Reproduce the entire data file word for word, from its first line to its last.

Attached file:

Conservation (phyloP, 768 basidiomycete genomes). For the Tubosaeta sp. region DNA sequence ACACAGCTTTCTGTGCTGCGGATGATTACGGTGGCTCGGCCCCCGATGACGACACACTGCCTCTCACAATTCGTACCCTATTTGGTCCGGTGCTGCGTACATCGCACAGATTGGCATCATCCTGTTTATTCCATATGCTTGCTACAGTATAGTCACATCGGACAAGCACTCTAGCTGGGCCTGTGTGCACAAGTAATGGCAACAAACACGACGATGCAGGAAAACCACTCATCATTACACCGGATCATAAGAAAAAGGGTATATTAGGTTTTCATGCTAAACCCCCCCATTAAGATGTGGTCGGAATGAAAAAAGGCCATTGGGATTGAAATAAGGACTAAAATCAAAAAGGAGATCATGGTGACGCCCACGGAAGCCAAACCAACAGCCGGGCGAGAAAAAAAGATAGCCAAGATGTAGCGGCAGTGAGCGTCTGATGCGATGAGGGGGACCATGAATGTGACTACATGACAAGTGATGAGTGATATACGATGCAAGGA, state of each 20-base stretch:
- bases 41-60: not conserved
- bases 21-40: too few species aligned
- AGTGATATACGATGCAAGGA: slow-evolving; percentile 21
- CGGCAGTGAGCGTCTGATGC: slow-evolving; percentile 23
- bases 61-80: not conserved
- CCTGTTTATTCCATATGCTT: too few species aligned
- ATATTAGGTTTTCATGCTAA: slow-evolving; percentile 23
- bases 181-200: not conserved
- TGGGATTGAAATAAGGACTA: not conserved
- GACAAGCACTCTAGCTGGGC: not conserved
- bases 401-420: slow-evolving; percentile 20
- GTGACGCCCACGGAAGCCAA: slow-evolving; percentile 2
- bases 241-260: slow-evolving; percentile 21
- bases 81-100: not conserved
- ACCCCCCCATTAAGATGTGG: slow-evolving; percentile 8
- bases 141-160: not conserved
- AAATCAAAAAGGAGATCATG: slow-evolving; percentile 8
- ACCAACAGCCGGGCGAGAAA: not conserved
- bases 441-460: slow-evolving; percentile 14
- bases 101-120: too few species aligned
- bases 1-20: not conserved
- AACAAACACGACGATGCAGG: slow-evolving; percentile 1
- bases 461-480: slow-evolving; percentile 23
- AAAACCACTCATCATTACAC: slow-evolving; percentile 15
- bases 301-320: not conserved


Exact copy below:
Conservation (phyloP, 768 basidiomycete genomes). For the Tubosaeta sp. region DNA sequence ACACAGCTTTCTGTGCTGCGGATGATTACGGTGGCTCGGCCCCCGATGACGACACACTGCCTCTCACAATTCGTACCCTATTTGGTCCGGTGCTGCGTACATCGCACAGATTGGCATCATCCTGTTTATTCCATATGCTTGCTACAGTATAGTCACATCGGACAAGCACTCTAGCTGGGCCTGTGTGCACAAGTAATGGCAACAAACACGACGATGCAGGAAAACCACTCATCATTACACCGGATCATAAGAAAAAGGGTATATTAGGTTTTCATGCTAAACCCCCCCATTAAGATGTGGTCGGAATGAAAAAAGGCCATTGGGATTGAAATAAGGACTAAAATCAAAAAGGAGATCATGGTGACGCCCACGGAAGCCAAACCAACAGCCGGGCGAGAAAAAAAGATAGCCAAGATGTAGCGGCAGTGAGCGTCTGATGCGATGAGGGGGACCATGAATGTGACTACATGACAAGTGATGAGTGATATACGATGCAAGGA, state of each 20-base stretch:
- bases 41-60: not conserved
- bases 21-40: too few species aligned
- AGTGATATACGATGCAAGGA: slow-evolving; percentile 21
- CGGCAGTGAGCGTCTGATGC: slow-evolving; percentile 23
- bases 61-80: not conserved
- CCTGTTTATTCCATATGCTT: too few species aligned
- ATATTAGGTTTTCATGCTAA: slow-evolving; percentile 23
- bases 181-200: not conserved
- TGGGATTGAAATAAGGACTA: not conserved
- GACAAGCACTCTAGCTGGGC: not conserved
- bases 401-420: slow-evolving; percentile 20
- GTGACGCCCACGGAAGCCAA: slow-evolving; percentile 2
- bases 241-260: slow-evolving; percentile 21
- bases 81-100: not conserved
- ACCCCCCCATTAAGATGTGG: slow-evolving; percentile 8
- bases 141-160: not conserved
- AAATCAAAAAGGAGATCATG: slow-evolving; percentile 8
- ACCAACAGCCGGGCGAGAAA: not conserved
- bases 441-460: slow-evolving; percentile 14
- bases 101-120: too few species aligned
- bases 1-20: not conserved
- AACAAACACGACGATGCAGG: slow-evolving; percentile 1
- bases 461-480: slow-evolving; percentile 23
- AAAACCACTCATCATTACAC: slow-evolving; percentile 15
- bases 301-320: not conserved